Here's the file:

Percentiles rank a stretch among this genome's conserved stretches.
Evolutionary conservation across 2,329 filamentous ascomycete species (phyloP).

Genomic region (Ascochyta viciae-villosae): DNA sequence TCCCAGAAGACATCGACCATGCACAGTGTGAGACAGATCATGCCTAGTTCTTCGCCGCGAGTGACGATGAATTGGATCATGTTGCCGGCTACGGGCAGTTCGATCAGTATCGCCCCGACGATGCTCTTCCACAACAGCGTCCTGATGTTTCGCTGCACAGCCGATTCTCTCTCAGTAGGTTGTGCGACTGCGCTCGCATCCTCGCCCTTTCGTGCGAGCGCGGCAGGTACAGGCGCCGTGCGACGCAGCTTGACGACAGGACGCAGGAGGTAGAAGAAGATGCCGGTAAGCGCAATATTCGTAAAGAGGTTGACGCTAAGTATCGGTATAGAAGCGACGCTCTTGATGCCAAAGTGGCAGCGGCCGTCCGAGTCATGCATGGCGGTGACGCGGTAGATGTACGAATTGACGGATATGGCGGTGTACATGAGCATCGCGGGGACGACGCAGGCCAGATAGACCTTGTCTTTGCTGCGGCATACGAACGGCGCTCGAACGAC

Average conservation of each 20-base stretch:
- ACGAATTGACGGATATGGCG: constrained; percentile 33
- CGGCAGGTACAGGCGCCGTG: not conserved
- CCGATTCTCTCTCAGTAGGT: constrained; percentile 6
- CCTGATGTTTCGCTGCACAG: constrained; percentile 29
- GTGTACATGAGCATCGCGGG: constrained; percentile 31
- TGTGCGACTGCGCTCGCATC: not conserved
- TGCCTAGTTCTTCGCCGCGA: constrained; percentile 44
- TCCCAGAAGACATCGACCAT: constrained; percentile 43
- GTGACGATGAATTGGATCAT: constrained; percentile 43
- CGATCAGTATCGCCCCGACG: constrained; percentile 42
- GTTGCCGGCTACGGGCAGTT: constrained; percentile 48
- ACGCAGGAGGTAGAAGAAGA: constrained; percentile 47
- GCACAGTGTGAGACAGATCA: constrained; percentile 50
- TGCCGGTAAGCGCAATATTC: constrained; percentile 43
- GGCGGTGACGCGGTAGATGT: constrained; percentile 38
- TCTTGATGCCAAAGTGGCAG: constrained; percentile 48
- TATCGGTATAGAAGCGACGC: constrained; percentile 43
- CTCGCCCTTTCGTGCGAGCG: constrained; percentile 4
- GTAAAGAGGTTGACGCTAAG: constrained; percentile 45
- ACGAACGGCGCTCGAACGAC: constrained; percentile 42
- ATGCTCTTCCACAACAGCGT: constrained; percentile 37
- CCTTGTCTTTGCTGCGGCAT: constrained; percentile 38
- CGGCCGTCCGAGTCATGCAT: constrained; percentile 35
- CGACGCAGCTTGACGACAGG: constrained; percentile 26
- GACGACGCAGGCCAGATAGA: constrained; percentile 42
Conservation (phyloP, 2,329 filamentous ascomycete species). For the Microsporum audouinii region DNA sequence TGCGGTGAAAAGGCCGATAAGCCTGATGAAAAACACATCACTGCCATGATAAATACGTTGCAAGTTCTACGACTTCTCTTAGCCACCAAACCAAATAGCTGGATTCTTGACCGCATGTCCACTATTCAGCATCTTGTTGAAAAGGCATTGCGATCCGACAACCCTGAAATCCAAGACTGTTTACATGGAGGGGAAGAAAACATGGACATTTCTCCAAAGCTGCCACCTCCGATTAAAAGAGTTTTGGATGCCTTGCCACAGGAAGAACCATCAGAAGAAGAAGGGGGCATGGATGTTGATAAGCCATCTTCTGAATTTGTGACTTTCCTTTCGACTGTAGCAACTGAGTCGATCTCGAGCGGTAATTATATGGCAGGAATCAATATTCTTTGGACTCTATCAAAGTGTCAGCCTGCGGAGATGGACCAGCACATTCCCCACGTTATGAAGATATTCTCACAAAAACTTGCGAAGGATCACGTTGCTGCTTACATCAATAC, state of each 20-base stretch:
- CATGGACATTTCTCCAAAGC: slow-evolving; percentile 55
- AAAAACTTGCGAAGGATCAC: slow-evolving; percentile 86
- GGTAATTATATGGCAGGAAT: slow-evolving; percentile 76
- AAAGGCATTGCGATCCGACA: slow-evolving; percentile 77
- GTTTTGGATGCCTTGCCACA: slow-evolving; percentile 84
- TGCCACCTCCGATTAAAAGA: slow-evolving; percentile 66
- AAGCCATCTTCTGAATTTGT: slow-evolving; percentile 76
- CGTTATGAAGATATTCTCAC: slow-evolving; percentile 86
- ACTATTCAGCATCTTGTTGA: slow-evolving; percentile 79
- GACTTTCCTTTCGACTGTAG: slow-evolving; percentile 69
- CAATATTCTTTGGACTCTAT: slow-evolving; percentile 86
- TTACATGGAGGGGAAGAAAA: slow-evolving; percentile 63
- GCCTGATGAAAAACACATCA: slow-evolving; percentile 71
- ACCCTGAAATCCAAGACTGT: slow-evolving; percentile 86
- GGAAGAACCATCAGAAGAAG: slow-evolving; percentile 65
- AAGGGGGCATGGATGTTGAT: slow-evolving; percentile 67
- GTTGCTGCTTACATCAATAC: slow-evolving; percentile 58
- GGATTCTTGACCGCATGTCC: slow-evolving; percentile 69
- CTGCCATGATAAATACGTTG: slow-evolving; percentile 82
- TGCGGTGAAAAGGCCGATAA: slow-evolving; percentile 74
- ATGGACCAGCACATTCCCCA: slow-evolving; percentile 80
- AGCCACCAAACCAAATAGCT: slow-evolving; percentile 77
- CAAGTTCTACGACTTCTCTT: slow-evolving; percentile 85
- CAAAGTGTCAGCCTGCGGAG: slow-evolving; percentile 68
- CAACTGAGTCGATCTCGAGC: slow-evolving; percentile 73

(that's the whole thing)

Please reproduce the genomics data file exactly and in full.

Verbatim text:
Percentiles rank a stretch among this genome's conserved stretches.
Evolutionary conservation across 2,329 filamentous ascomycete species (phyloP).

Genomic region (Ascochyta viciae-villosae): DNA sequence TCCCAGAAGACATCGACCATGCACAGTGTGAGACAGATCATGCCTAGTTCTTCGCCGCGAGTGACGATGAATTGGATCATGTTGCCGGCTACGGGCAGTTCGATCAGTATCGCCCCGACGATGCTCTTCCACAACAGCGTCCTGATGTTTCGCTGCACAGCCGATTCTCTCTCAGTAGGTTGTGCGACTGCGCTCGCATCCTCGCCCTTTCGTGCGAGCGCGGCAGGTACAGGCGCCGTGCGACGCAGCTTGACGACAGGACGCAGGAGGTAGAAGAAGATGCCGGTAAGCGCAATATTCGTAAAGAGGTTGACGCTAAGTATCGGTATAGAAGCGACGCTCTTGATGCCAAAGTGGCAGCGGCCGTCCGAGTCATGCATGGCGGTGACGCGGTAGATGTACGAATTGACGGATATGGCGGTGTACATGAGCATCGCGGGGACGACGCAGGCCAGATAGACCTTGTCTTTGCTGCGGCATACGAACGGCGCTCGAACGAC

Average conservation of each 20-base stretch:
- ACGAATTGACGGATATGGCG: constrained; percentile 33
- CGGCAGGTACAGGCGCCGTG: not conserved
- CCGATTCTCTCTCAGTAGGT: constrained; percentile 6
- CCTGATGTTTCGCTGCACAG: constrained; percentile 29
- GTGTACATGAGCATCGCGGG: constrained; percentile 31
- TGTGCGACTGCGCTCGCATC: not conserved
- TGCCTAGTTCTTCGCCGCGA: constrained; percentile 44
- TCCCAGAAGACATCGACCAT: constrained; percentile 43
- GTGACGATGAATTGGATCAT: constrained; percentile 43
- CGATCAGTATCGCCCCGACG: constrained; percentile 42
- GTTGCCGGCTACGGGCAGTT: constrained; percentile 48
- ACGCAGGAGGTAGAAGAAGA: constrained; percentile 47
- GCACAGTGTGAGACAGATCA: constrained; percentile 50
- TGCCGGTAAGCGCAATATTC: constrained; percentile 43
- GGCGGTGACGCGGTAGATGT: constrained; percentile 38
- TCTTGATGCCAAAGTGGCAG: constrained; percentile 48
- TATCGGTATAGAAGCGACGC: constrained; percentile 43
- CTCGCCCTTTCGTGCGAGCG: constrained; percentile 4
- GTAAAGAGGTTGACGCTAAG: constrained; percentile 45
- ACGAACGGCGCTCGAACGAC: constrained; percentile 42
- ATGCTCTTCCACAACAGCGT: constrained; percentile 37
- CCTTGTCTTTGCTGCGGCAT: constrained; percentile 38
- CGGCCGTCCGAGTCATGCAT: constrained; percentile 35
- CGACGCAGCTTGACGACAGG: constrained; percentile 26
- GACGACGCAGGCCAGATAGA: constrained; percentile 42
Conservation (phyloP, 2,329 filamentous ascomycete species). For the Microsporum audouinii region DNA sequence TGCGGTGAAAAGGCCGATAAGCCTGATGAAAAACACATCACTGCCATGATAAATACGTTGCAAGTTCTACGACTTCTCTTAGCCACCAAACCAAATAGCTGGATTCTTGACCGCATGTCCACTATTCAGCATCTTGTTGAAAAGGCATTGCGATCCGACAACCCTGAAATCCAAGACTGTTTACATGGAGGGGAAGAAAACATGGACATTTCTCCAAAGCTGCCACCTCCGATTAAAAGAGTTTTGGATGCCTTGCCACAGGAAGAACCATCAGAAGAAGAAGGGGGCATGGATGTTGATAAGCCATCTTCTGAATTTGTGACTTTCCTTTCGACTGTAGCAACTGAGTCGATCTCGAGCGGTAATTATATGGCAGGAATCAATATTCTTTGGACTCTATCAAAGTGTCAGCCTGCGGAGATGGACCAGCACATTCCCCACGTTATGAAGATATTCTCACAAAAACTTGCGAAGGATCACGTTGCTGCTTACATCAATAC, state of each 20-base stretch:
- CATGGACATTTCTCCAAAGC: slow-evolving; percentile 55
- AAAAACTTGCGAAGGATCAC: slow-evolving; percentile 86
- GGTAATTATATGGCAGGAAT: slow-evolving; percentile 76
- AAAGGCATTGCGATCCGACA: slow-evolving; percentile 77
- GTTTTGGATGCCTTGCCACA: slow-evolving; percentile 84
- TGCCACCTCCGATTAAAAGA: slow-evolving; percentile 66
- AAGCCATCTTCTGAATTTGT: slow-evolving; percentile 76
- CGTTATGAAGATATTCTCAC: slow-evolving; percentile 86
- ACTATTCAGCATCTTGTTGA: slow-evolving; percentile 79
- GACTTTCCTTTCGACTGTAG: slow-evolving; percentile 69
- CAATATTCTTTGGACTCTAT: slow-evolving; percentile 86
- TTACATGGAGGGGAAGAAAA: slow-evolving; percentile 63
- GCCTGATGAAAAACACATCA: slow-evolving; percentile 71
- ACCCTGAAATCCAAGACTGT: slow-evolving; percentile 86
- GGAAGAACCATCAGAAGAAG: slow-evolving; percentile 65
- AAGGGGGCATGGATGTTGAT: slow-evolving; percentile 67
- GTTGCTGCTTACATCAATAC: slow-evolving; percentile 58
- GGATTCTTGACCGCATGTCC: slow-evolving; percentile 69
- CTGCCATGATAAATACGTTG: slow-evolving; percentile 82
- TGCGGTGAAAAGGCCGATAA: slow-evolving; percentile 74
- ATGGACCAGCACATTCCCCA: slow-evolving; percentile 80
- AGCCACCAAACCAAATAGCT: slow-evolving; percentile 77
- CAAGTTCTACGACTTCTCTT: slow-evolving; percentile 85
- CAAAGTGTCAGCCTGCGGAG: slow-evolving; percentile 68
- CAACTGAGTCGATCTCGAGC: slow-evolving; percentile 73